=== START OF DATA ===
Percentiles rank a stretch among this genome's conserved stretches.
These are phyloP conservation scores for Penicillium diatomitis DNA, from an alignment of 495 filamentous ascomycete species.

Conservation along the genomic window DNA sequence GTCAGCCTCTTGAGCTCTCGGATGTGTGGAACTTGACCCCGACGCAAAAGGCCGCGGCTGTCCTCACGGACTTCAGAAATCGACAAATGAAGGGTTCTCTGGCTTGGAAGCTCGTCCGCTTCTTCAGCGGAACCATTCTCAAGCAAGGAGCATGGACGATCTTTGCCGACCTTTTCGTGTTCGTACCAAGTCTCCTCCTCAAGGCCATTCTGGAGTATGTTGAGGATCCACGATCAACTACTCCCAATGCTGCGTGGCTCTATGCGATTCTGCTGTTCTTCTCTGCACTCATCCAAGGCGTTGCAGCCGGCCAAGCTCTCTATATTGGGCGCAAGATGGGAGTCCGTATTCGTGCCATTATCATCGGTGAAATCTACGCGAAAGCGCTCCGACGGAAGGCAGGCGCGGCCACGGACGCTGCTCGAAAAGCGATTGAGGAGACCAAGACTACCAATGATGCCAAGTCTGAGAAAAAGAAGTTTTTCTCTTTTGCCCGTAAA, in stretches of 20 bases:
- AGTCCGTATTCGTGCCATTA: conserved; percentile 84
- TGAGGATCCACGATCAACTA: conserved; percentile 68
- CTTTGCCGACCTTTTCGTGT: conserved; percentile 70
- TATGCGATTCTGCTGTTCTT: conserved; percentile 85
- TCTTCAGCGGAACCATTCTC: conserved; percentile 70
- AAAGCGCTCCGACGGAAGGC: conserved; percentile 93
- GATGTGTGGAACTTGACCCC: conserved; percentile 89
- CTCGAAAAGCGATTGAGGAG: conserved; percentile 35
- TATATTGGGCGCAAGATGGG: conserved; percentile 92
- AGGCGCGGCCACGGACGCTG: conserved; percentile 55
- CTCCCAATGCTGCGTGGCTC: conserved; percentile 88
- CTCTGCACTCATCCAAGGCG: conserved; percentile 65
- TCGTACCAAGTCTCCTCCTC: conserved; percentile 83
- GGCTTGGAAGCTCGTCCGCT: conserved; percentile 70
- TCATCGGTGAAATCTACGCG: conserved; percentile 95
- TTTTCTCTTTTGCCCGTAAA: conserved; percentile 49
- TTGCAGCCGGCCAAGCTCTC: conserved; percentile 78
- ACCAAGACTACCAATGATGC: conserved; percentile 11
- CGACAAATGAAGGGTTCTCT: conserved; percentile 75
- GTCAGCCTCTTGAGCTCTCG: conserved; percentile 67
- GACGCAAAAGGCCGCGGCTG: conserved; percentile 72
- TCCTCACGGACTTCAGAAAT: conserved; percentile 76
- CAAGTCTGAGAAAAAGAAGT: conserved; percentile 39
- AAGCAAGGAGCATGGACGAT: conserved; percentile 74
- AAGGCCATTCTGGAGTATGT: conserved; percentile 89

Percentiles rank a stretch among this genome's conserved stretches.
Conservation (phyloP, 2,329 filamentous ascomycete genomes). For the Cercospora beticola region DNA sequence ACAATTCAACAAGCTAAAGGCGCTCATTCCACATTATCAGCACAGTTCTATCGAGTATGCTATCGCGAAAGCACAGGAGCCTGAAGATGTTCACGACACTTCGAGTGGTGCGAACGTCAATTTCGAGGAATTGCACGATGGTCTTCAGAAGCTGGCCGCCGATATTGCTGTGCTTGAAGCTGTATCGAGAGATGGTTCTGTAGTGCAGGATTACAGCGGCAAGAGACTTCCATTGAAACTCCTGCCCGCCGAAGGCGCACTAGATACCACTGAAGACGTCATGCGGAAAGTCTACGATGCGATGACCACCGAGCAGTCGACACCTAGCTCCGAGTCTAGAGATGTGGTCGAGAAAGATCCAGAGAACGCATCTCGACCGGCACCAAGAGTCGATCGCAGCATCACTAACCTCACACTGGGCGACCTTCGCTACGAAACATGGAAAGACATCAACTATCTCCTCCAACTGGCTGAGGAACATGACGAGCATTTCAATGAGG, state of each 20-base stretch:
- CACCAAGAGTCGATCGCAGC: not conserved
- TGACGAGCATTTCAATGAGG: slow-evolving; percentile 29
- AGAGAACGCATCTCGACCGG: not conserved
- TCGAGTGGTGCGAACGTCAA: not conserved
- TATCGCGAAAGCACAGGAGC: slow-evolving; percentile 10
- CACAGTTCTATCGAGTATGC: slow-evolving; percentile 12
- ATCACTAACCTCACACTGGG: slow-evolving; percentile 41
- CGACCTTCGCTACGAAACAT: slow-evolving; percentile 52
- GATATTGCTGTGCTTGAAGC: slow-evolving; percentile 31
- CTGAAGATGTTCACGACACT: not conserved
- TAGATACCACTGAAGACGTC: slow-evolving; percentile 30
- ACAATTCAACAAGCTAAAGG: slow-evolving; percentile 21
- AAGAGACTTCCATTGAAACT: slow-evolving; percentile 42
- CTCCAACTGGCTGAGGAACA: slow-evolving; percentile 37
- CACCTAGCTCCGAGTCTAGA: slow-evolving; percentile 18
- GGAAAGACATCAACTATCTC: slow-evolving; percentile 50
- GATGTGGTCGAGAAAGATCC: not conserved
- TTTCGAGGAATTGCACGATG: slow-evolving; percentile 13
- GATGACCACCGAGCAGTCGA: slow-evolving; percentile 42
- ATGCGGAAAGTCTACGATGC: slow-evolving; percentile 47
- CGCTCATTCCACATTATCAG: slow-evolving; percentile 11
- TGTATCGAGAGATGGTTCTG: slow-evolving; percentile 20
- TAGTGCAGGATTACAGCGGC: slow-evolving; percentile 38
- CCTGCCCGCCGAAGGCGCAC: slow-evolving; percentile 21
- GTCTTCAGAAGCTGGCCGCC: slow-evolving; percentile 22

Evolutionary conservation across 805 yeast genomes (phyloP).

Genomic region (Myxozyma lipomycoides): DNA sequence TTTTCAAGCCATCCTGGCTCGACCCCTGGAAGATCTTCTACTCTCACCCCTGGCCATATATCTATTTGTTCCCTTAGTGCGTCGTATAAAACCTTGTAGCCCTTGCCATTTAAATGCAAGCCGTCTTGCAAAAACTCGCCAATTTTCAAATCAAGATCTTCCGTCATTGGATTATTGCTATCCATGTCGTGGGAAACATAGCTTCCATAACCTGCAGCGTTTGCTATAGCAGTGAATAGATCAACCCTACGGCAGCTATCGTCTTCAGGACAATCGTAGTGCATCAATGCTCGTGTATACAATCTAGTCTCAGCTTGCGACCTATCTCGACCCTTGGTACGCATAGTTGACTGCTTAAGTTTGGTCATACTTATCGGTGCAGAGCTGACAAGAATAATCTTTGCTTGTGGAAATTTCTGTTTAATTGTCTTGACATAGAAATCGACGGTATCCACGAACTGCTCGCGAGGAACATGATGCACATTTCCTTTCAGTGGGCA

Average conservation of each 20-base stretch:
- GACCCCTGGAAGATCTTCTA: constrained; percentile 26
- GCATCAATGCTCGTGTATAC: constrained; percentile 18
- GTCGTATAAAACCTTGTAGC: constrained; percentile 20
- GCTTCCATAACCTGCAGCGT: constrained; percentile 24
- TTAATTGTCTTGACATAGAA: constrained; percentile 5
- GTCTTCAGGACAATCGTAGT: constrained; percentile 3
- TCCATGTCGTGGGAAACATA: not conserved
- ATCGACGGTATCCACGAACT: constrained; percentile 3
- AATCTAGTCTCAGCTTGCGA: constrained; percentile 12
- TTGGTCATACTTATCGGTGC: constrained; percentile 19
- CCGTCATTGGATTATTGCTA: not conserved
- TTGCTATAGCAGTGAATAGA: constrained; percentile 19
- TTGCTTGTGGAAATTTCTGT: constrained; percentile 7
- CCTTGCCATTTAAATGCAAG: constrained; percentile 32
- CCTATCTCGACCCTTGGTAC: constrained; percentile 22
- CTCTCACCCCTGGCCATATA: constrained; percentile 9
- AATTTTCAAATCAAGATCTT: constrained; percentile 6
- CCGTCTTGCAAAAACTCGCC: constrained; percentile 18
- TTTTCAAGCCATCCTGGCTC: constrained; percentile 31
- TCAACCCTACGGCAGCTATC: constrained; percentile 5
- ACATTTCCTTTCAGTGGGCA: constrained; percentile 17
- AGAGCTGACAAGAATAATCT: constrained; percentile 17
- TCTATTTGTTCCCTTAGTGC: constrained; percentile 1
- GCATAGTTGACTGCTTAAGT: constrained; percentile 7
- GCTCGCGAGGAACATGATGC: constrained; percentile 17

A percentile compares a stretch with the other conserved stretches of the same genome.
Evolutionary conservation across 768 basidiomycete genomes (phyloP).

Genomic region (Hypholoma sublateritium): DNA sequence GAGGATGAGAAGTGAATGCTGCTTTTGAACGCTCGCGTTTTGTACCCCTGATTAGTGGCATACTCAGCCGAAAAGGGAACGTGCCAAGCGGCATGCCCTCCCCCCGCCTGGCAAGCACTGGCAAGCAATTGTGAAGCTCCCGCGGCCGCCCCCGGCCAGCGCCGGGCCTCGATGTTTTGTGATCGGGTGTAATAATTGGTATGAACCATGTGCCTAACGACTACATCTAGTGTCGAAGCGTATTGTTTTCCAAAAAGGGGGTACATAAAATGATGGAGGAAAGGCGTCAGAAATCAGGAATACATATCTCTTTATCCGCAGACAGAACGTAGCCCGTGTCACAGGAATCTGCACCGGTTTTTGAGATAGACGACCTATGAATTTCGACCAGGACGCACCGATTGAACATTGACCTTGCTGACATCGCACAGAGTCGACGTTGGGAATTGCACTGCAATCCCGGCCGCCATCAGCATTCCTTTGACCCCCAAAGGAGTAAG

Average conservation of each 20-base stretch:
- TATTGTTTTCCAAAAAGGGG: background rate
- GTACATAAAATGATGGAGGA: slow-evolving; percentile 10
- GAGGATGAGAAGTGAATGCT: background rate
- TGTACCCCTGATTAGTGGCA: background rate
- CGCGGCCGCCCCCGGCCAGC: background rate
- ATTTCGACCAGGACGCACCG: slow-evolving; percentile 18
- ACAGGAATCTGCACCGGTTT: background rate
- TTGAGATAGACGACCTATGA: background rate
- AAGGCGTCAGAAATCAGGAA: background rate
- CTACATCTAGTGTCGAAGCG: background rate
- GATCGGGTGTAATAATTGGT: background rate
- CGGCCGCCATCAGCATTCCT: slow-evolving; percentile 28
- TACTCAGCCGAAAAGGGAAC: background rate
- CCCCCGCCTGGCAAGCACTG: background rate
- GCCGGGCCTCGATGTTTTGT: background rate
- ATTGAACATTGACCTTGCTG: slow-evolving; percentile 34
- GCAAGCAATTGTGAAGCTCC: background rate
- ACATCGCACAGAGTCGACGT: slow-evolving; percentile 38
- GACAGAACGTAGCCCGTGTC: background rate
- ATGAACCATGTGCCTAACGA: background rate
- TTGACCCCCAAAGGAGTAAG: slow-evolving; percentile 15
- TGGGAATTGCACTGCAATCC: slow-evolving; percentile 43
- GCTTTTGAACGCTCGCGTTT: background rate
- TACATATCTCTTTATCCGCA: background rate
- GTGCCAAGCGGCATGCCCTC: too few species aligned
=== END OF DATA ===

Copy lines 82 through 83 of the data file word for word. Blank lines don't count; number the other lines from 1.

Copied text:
- GCATAGTTGACTGCTTAAGT: constrained; percentile 7
- GCTCGCGAGGAACATGATGC: constrained; percentile 17